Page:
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Republicans Are Doubling Down on ‘Woke’ While Americans Are Telling Them ‘It’s the Economy, Stupid’

AP Photo/Meg Kinnard

Apparently, I’m not the only one who sees that Republican candidates basing their platforms on being “anti-woke” might be making a mistake. With the GOP presidential primaries heating up, many of those vying for the nomination have gone this route, betting that the backlash against the hard left’s fixation with pushing its ideology on the rest of us will help them garner enough support to win the White House.

Recently, Fox News host Laura Ingraham posted a tweet responding to an article about former President Donald Trump’s criticism of the electric vehicle industry.

“Biden is a catastrophe for Michigan and his environmental extremism is heartless and disloyal and horrible for the American worker and you’re starting to see it,” Trump said in front of a crowd at the Oakland County Republicans in Michigan.

“Driven by his ridiculous regulations, electric cars will kill more than half of U.S. auto jobs and decimate the suppliers that they decimated already — decimate the suppliers, and it’s going to decimate your jobs and it’s going to decimate more than anybody else, the state of Michigan,” he continued. “It is going to be decimation. It’s going to be at a level that that people can’t even imagine.”

Ingraham posited an important question: “Why don’t other Republicans talk about jobs like this? The top issues are inflation and economy—not ‘woke’-ism.”

She’s right.

Polling suggests that voters’ top priorities are the economy, inflation, and a host of other critical matters:

Overall, 75% of Americans say strengthening the economy should be a top priority this year, according to a new Pew Research Center survey conducted Jan. 18-24, 2023, among 5,152 U.S. adults. The public continues to express negative views of national economic conditions, despite continued job growth and signs that inflation may be easing. Just 21% rate economic conditions as excellent or good, which is only a slight increase from October (17%).

Aside from the economy, no single policy area stands out. About six-in-ten rate several issues as top priorities: reducing health care costs (60%), defending against terrorism (60%), reducing the influence of money in politics (59%), reducing the budget deficit (57%), reducing crime (57%) and improving education (57%).

About half of Americans (53%) say reducing the availability of illegal drugs, including heroin, fentanyl and cocaine, should be a top priority for the president and Congress. Similar shares say the same about dealing with immigration (53%), improving the energy system (52%) and improving the job situation (49%).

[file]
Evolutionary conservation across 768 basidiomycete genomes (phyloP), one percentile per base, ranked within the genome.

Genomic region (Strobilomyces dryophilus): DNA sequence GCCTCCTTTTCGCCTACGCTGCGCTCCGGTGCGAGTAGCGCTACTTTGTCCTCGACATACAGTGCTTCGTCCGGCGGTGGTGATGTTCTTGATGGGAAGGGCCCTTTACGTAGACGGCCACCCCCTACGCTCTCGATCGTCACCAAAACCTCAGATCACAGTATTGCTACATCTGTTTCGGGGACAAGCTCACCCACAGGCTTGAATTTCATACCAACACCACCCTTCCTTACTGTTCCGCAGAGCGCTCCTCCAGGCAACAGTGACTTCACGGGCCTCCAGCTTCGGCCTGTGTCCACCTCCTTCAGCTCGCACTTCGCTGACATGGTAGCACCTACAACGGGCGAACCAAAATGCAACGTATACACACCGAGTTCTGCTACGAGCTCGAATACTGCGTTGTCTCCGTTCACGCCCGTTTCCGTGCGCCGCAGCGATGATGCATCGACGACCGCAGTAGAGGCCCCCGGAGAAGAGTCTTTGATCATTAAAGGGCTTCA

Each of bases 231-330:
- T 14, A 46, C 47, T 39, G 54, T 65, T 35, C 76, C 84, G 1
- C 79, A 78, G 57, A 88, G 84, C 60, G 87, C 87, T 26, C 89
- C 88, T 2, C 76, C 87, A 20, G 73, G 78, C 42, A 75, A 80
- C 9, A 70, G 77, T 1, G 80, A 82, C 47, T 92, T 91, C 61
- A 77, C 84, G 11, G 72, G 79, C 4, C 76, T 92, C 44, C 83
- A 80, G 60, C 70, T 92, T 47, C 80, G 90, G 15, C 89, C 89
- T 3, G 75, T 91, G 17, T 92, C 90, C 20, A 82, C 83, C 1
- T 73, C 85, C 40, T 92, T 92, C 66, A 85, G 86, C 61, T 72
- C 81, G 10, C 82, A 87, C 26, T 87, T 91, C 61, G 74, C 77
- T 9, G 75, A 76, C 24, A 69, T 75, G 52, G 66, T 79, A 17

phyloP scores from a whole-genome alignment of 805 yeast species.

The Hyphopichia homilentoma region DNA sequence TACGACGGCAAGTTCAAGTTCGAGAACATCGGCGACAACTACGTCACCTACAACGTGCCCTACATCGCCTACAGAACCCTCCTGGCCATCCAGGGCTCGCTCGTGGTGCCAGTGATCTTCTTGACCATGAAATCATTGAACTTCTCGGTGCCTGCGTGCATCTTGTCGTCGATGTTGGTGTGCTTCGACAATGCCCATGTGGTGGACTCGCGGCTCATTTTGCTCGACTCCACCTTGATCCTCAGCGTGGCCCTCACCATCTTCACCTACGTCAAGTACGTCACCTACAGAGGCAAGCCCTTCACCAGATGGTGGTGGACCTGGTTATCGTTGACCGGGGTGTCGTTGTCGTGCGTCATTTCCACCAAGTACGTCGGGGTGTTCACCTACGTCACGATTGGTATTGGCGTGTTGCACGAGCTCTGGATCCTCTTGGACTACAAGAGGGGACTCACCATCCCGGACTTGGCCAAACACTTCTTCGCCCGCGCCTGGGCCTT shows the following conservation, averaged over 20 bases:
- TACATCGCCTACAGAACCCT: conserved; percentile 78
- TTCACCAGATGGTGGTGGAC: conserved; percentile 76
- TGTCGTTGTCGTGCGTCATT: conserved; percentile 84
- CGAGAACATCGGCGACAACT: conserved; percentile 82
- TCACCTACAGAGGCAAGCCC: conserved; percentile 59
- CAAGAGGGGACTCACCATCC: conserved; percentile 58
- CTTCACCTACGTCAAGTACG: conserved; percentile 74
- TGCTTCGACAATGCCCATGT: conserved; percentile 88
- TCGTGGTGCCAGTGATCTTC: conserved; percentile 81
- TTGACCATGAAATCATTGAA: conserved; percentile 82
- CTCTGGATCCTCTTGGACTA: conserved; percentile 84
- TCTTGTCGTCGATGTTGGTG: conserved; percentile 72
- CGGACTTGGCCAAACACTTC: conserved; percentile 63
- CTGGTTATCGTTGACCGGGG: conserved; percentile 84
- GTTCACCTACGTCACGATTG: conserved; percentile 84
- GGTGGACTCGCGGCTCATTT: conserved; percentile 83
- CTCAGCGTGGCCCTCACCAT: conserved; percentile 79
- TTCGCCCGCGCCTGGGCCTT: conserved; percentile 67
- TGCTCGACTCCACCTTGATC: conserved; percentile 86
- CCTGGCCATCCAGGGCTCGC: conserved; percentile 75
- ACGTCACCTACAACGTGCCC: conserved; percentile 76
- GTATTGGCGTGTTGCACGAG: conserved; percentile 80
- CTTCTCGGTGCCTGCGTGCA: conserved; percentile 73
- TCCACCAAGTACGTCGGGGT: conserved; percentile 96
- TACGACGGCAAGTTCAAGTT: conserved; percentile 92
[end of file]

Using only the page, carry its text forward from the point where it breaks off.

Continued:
Despite what the data shows about the issues about which Americans are most concerned, several presidential candidates like Vivek Ramaswamy, Florida Gov. Ron DeSantis, and others are centering their messaging efforts on wokeism. Much of the focus has been on the education system, where efforts to promote ideas related to critical race theory and transgenderism have sparked a fierce backlash.

Vivek Ramaswamy, a 37-year-old entrepreneur seeking the Republican presidential nomination, has made anti-wokeism a key part of his platform, vowing to eliminate affirmative action. If you were to play a drinking game where you have to take a shot every time DeSantis says the word “woke” in an interview, you would probably die of alcohol poisoning.

If the polling is accurate, this means that these candidates, along with plenty of other GOP leaders, are not focusing on the problems that are plaguing Americans the most. What are their plans for improving the economy and undoing the damage President Joe Biden and Democrats have caused? How will they get people back to work and ensure people are not paying exorbitant prices at the grocery store? What about other issues like crime, healthcare, and immigration?

These are the questions to which Americans want answers. Responding to these concerns by incessantly shouting about wokeism is not going to cut it.

Of course, this is not to say that issues pertaining to the woke agenda are not important. I’ve written and spoken about it on plenty of occasions. Certainly, we need to stop progressives from infusing their LGBTQ ideology into schools, the military, and other important institutions. We definitely have to continue fighting the culture war. But if conservatives want to wrest control of the government from the left, they will need to go beyond opposing wokeness and offer solutions to address the concerns of everyday Americans, such as economic hardships, education, and public safety.

Unfortunately, it seems that most of these individuals have not yet figured this out.

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